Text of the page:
“The business of business is business” – this could have been an apt statement a few decades ago when business leaders were primarily concerned about economic profits. Social responsibility seemed too amorphous a concept that pro-business critics preferred to shrug off their shoulders. The focus was predominantly (and solely) on profits. This business paradigm dominated most of our history that followed the industrial revolution. The plumes of smoke that rose into the air – were considered as harbingers of prosperity and a symbol of success. Nobody thought it relevant to question the limiting factors that circumscribe our natural wealth.
However, things began to change until a few years ago when instances of corporate greed came to light. Infamous among them being the multinational corporations, such as Nike – for its sub-standard labour policies that forced children to work under harmful conditions in shoe assembly units in South East Asian countries; Union-Carbide for the Bhopal gas tragedy in India, and its relentless effort to evade responsibility for the damage it caused; Monsanto – for promoting DDT as a one-stop solution, coercing the world into depending on hazardous chemicals that would have long-term dangerous consequences on our ecosystem; Wal-Mart – for its discriminatory employee policies in U.S. that made waves in 2005; Exxon-Valdez – for the massive oil-spill that was responsible for catastrophic environmental disasters; British Petroleum – for its oil spill off Mexico Gulf in 2010 that raised eyebrows on safety of such operations; Tepco – the Japanese nuclear company that was operating the Fukushima nuclear power plant – that endangered human lives in an unprecedented way.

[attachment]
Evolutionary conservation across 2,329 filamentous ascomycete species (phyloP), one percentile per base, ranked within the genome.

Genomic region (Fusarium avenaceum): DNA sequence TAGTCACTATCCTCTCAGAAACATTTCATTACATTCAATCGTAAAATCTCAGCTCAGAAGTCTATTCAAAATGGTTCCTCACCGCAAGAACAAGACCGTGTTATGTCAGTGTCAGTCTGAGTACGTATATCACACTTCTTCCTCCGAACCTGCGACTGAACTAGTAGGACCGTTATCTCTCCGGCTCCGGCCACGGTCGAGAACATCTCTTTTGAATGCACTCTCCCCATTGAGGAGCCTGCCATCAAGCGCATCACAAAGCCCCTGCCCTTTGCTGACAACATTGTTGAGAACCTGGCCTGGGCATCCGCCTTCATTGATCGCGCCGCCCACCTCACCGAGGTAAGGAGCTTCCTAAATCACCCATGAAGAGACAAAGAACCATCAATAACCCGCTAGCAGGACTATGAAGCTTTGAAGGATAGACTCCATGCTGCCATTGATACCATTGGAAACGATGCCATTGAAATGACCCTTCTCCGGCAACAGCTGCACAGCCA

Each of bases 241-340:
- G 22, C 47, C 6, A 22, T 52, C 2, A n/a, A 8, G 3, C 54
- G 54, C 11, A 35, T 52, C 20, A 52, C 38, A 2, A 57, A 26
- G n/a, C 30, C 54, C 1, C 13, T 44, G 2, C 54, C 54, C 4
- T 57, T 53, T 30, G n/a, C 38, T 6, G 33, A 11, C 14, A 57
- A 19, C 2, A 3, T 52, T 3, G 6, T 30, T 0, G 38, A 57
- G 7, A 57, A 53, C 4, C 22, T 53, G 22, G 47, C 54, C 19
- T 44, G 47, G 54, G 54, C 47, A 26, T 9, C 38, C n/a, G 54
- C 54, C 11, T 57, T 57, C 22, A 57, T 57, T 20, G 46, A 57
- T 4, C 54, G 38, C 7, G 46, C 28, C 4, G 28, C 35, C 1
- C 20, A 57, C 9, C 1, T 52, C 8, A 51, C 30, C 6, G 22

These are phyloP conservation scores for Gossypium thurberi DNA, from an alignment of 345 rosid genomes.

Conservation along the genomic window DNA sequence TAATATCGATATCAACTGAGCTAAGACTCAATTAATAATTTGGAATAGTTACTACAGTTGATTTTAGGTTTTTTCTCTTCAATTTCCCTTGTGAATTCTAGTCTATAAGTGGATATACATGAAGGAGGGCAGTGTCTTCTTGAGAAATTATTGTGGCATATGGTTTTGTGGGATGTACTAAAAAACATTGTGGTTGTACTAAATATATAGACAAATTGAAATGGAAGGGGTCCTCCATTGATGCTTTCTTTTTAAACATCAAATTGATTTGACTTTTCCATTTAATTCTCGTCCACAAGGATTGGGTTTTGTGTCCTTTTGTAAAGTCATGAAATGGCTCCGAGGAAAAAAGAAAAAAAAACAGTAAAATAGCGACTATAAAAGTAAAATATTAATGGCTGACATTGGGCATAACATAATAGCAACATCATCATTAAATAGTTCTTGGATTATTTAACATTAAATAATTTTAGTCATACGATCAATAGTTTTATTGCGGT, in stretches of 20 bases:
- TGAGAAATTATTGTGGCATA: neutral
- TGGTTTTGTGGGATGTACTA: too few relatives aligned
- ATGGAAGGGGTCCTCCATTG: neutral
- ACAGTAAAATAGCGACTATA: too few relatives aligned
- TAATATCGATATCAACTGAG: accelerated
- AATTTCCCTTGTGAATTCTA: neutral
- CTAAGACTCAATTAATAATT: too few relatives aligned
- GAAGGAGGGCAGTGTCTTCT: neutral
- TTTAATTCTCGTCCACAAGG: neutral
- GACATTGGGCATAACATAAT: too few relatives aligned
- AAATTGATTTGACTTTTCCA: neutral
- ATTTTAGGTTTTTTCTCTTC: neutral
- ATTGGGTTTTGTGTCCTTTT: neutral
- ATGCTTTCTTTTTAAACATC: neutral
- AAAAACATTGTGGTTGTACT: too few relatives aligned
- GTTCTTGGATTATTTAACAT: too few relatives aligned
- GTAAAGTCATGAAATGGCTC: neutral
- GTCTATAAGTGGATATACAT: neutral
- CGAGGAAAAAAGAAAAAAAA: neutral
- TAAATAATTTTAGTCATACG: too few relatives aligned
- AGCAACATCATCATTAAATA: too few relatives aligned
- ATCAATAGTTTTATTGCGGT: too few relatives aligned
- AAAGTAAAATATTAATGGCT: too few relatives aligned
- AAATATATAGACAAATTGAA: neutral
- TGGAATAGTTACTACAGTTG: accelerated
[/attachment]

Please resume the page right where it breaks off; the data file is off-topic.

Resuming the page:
Many such examples of corporate greed, callousness and unethical practices exist and they all point out a few serious questions, the biggest of them all being – Is the business of business ONLY business?
Realization seems to have dawned on us. Society has started raking underlying issues and asking questions revolving around Responsibility - Who is responsible for the social and environmental damage? - and Accountability - Who must pay for these costs? Who needs to be penalized?
Over the last few years, these developments have somewhat shattered the corporate belief that social and environmental responsibilities are concerns of the State (or Government). In today’s business paradigm, corporate cannot pass away these responsibilities to others. These changes have brought about new dimensions in the business world. Industry needs to be sensitive to all its stakeholders.
Large scale industrial projects have come under a scanner - a world-wide trend that has been fed by a 24*7 active television set and social media on internet. So, in effect, something that was getting largely ignored for a long time has come out to be the real inseparable determinants of business longevity – Environment and Society.
Thus, in the new paradigm, the business of business is NOT only business but also to ensure that business is socially conscious and environmentally sensitive.
This has also spelled opportunities for proactive organizations to take lead and design innovative practices to build trust and confidence among stakeholders. Building nurturing relationships with key stakeholders has become the new mantra for building a sustainable competitive advantage for businesses. The focus has shifted from mere technology to 'technology that cares' about the environment through energy efficiency, green buildings, renewable energy, low carbon technology, etc. This has opened up vast opportunities for sustainability innovation – that is concerned with developing products that are eco-friendly.
While companies are getting along this sustainability agenda by publicly reporting their sustainability performance, much needs to be done to bring about a momentum. This would need both corporate initiative and state-level intervention.
G V P Rajan is Vice President (Sustainable Strategies) at ThinktoSustain.com and can be reached at firstname.lastname@example.org.